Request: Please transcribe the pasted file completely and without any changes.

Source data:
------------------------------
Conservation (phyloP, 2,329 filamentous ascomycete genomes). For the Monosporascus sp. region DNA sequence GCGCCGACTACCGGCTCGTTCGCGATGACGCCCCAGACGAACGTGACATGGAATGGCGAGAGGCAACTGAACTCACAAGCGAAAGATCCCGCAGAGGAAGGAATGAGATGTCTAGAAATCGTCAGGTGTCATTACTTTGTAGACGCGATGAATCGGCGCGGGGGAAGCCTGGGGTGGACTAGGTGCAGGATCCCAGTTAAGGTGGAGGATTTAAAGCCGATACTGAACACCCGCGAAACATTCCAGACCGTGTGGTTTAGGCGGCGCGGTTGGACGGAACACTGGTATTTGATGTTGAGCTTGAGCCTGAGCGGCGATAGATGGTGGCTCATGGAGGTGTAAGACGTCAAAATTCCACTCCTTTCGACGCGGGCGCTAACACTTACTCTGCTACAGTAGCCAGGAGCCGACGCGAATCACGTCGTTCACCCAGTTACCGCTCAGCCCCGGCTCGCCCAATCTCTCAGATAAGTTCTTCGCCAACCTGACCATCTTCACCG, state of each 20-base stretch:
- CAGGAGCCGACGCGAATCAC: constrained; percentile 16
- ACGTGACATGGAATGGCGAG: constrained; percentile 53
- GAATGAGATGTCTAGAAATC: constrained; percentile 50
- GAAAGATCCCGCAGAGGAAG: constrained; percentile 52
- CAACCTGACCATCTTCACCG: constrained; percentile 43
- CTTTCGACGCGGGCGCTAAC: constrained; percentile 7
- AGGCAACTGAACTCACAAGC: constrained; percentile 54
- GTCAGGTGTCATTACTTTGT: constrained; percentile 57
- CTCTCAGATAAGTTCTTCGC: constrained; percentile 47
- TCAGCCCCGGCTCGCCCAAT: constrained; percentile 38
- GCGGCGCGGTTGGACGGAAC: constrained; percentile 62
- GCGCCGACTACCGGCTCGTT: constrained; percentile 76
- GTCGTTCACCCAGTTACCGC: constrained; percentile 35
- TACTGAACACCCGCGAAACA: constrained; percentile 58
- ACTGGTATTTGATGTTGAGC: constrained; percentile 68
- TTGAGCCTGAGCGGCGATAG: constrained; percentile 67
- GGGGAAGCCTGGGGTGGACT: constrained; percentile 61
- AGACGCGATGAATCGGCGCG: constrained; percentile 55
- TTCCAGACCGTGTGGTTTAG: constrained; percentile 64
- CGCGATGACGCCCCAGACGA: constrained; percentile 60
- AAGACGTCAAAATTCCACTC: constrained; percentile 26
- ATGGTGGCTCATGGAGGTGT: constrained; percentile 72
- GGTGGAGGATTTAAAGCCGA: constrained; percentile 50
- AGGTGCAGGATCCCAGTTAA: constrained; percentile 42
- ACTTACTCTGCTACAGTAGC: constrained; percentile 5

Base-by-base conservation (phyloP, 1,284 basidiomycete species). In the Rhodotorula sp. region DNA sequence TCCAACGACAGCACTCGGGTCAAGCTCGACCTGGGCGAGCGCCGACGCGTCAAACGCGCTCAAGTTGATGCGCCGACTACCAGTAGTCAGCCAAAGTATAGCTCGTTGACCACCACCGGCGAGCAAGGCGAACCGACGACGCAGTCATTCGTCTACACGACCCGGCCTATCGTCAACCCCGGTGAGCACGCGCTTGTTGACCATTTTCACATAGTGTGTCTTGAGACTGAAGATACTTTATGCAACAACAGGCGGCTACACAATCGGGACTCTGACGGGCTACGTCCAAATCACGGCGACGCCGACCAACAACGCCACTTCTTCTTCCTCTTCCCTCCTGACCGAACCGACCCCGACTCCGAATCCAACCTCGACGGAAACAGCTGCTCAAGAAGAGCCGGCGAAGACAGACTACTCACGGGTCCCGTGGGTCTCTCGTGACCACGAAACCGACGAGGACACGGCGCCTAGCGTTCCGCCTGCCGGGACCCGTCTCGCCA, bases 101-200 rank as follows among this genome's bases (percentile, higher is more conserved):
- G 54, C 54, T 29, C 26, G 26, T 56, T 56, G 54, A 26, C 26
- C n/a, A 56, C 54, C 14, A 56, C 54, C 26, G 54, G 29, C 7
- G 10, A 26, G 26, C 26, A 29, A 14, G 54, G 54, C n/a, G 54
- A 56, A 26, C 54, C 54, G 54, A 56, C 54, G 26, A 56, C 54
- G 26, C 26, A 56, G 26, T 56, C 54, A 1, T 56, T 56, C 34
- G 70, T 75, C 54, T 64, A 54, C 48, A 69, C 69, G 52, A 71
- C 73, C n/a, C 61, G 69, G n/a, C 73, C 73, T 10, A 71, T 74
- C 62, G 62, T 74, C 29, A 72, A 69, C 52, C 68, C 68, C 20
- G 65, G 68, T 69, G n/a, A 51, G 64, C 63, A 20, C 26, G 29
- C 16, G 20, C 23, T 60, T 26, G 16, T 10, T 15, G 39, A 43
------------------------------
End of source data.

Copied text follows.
Conservation (phyloP, 2,329 filamentous ascomycete genomes). For the Monosporascus sp. region DNA sequence GCGCCGACTACCGGCTCGTTCGCGATGACGCCCCAGACGAACGTGACATGGAATGGCGAGAGGCAACTGAACTCACAAGCGAAAGATCCCGCAGAGGAAGGAATGAGATGTCTAGAAATCGTCAGGTGTCATTACTTTGTAGACGCGATGAATCGGCGCGGGGGAAGCCTGGGGTGGACTAGGTGCAGGATCCCAGTTAAGGTGGAGGATTTAAAGCCGATACTGAACACCCGCGAAACATTCCAGACCGTGTGGTTTAGGCGGCGCGGTTGGACGGAACACTGGTATTTGATGTTGAGCTTGAGCCTGAGCGGCGATAGATGGTGGCTCATGGAGGTGTAAGACGTCAAAATTCCACTCCTTTCGACGCGGGCGCTAACACTTACTCTGCTACAGTAGCCAGGAGCCGACGCGAATCACGTCGTTCACCCAGTTACCGCTCAGCCCCGGCTCGCCCAATCTCTCAGATAAGTTCTTCGCCAACCTGACCATCTTCACCG, state of each 20-base stretch:
- CAGGAGCCGACGCGAATCAC: constrained; percentile 16
- ACGTGACATGGAATGGCGAG: constrained; percentile 53
- GAATGAGATGTCTAGAAATC: constrained; percentile 50
- GAAAGATCCCGCAGAGGAAG: constrained; percentile 52
- CAACCTGACCATCTTCACCG: constrained; percentile 43
- CTTTCGACGCGGGCGCTAAC: constrained; percentile 7
- AGGCAACTGAACTCACAAGC: constrained; percentile 54
- GTCAGGTGTCATTACTTTGT: constrained; percentile 57
- CTCTCAGATAAGTTCTTCGC: constrained; percentile 47
- TCAGCCCCGGCTCGCCCAAT: constrained; percentile 38
- GCGGCGCGGTTGGACGGAAC: constrained; percentile 62
- GCGCCGACTACCGGCTCGTT: constrained; percentile 76
- GTCGTTCACCCAGTTACCGC: constrained; percentile 35
- TACTGAACACCCGCGAAACA: constrained; percentile 58
- ACTGGTATTTGATGTTGAGC: constrained; percentile 68
- TTGAGCCTGAGCGGCGATAG: constrained; percentile 67
- GGGGAAGCCTGGGGTGGACT: constrained; percentile 61
- AGACGCGATGAATCGGCGCG: constrained; percentile 55
- TTCCAGACCGTGTGGTTTAG: constrained; percentile 64
- CGCGATGACGCCCCAGACGA: constrained; percentile 60
- AAGACGTCAAAATTCCACTC: constrained; percentile 26
- ATGGTGGCTCATGGAGGTGT: constrained; percentile 72
- GGTGGAGGATTTAAAGCCGA: constrained; percentile 50
- AGGTGCAGGATCCCAGTTAA: constrained; percentile 42
- ACTTACTCTGCTACAGTAGC: constrained; percentile 5

Base-by-base conservation (phyloP, 1,284 basidiomycete species). In the Rhodotorula sp. region DNA sequence TCCAACGACAGCACTCGGGTCAAGCTCGACCTGGGCGAGCGCCGACGCGTCAAACGCGCTCAAGTTGATGCGCCGACTACCAGTAGTCAGCCAAAGTATAGCTCGTTGACCACCACCGGCGAGCAAGGCGAACCGACGACGCAGTCATTCGTCTACACGACCCGGCCTATCGTCAACCCCGGTGAGCACGCGCTTGTTGACCATTTTCACATAGTGTGTCTTGAGACTGAAGATACTTTATGCAACAACAGGCGGCTACACAATCGGGACTCTGACGGGCTACGTCCAAATCACGGCGACGCCGACCAACAACGCCACTTCTTCTTCCTCTTCCCTCCTGACCGAACCGACCCCGACTCCGAATCCAACCTCGACGGAAACAGCTGCTCAAGAAGAGCCGGCGAAGACAGACTACTCACGGGTCCCGTGGGTCTCTCGTGACCACGAAACCGACGAGGACACGGCGCCTAGCGTTCCGCCTGCCGGGACCCGTCTCGCCA, bases 101-200 rank as follows among this genome's bases (percentile, higher is more conserved):
- G 54, C 54, T 29, C 26, G 26, T 56, T 56, G 54, A 26, C 26
- C n/a, A 56, C 54, C 14, A 56, C 54, C 26, G 54, G 29, C 7
- G 10, A 26, G 26, C 26, A 29, A 14, G 54, G 54, C n/a, G 54
- A 56, A 26, C 54, C 54, G 54, A 56, C 54, G 26, A 56, C 54
- G 26, C 26, A 56, G 26, T 56, C 54, A 1, T 56, T 56, C 34
- G 70, T 75, C 54, T 64, A 54, C 48, A 69, C 69, G 52, A 71
- C 73, C n/a, C 61, G 69, G n/a, C 73, C 73, T 10, A 71, T 74
- C 62, G 62, T 74, C 29, A 72, A 69, C 52, C 68, C 68, C 20
- G 65, G 68, T 69, G n/a, A 51, G 64, C 63, A 20, C 26, G 29
- C 16, G 20, C 23, T 60, T 26, G 16, T 10, T 15, G 39, A 43